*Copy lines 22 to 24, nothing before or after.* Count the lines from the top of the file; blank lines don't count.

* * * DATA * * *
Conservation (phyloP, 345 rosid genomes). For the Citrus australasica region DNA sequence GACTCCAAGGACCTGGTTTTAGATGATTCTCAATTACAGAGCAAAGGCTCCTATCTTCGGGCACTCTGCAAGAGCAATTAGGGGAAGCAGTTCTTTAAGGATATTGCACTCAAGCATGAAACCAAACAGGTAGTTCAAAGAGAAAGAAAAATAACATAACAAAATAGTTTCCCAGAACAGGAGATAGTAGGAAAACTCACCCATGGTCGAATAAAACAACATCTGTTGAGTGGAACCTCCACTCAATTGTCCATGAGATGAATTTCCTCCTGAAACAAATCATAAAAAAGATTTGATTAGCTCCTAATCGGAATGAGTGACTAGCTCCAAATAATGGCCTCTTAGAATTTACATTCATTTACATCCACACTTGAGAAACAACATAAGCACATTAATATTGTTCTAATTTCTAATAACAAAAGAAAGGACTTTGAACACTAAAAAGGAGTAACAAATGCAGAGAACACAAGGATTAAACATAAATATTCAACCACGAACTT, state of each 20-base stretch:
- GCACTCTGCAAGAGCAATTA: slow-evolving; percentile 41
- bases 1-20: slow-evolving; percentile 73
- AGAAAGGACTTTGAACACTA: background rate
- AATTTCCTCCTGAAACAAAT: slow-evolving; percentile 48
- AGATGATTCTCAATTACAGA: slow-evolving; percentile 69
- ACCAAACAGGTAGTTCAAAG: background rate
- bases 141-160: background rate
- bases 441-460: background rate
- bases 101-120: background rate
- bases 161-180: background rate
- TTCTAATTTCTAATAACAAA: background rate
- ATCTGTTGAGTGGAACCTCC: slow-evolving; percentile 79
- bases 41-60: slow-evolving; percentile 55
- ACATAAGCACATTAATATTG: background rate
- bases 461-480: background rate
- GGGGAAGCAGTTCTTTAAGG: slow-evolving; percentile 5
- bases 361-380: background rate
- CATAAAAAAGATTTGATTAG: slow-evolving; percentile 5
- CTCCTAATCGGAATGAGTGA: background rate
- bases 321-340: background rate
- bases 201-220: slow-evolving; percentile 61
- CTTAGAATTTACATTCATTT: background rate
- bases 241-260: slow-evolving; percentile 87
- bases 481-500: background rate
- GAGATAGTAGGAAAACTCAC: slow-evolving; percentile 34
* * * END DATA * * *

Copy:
- bases 201-220: slow-evolving; percentile 61
- CTTAGAATTTACATTCATTT: background rate
- bases 241-260: slow-evolving; percentile 87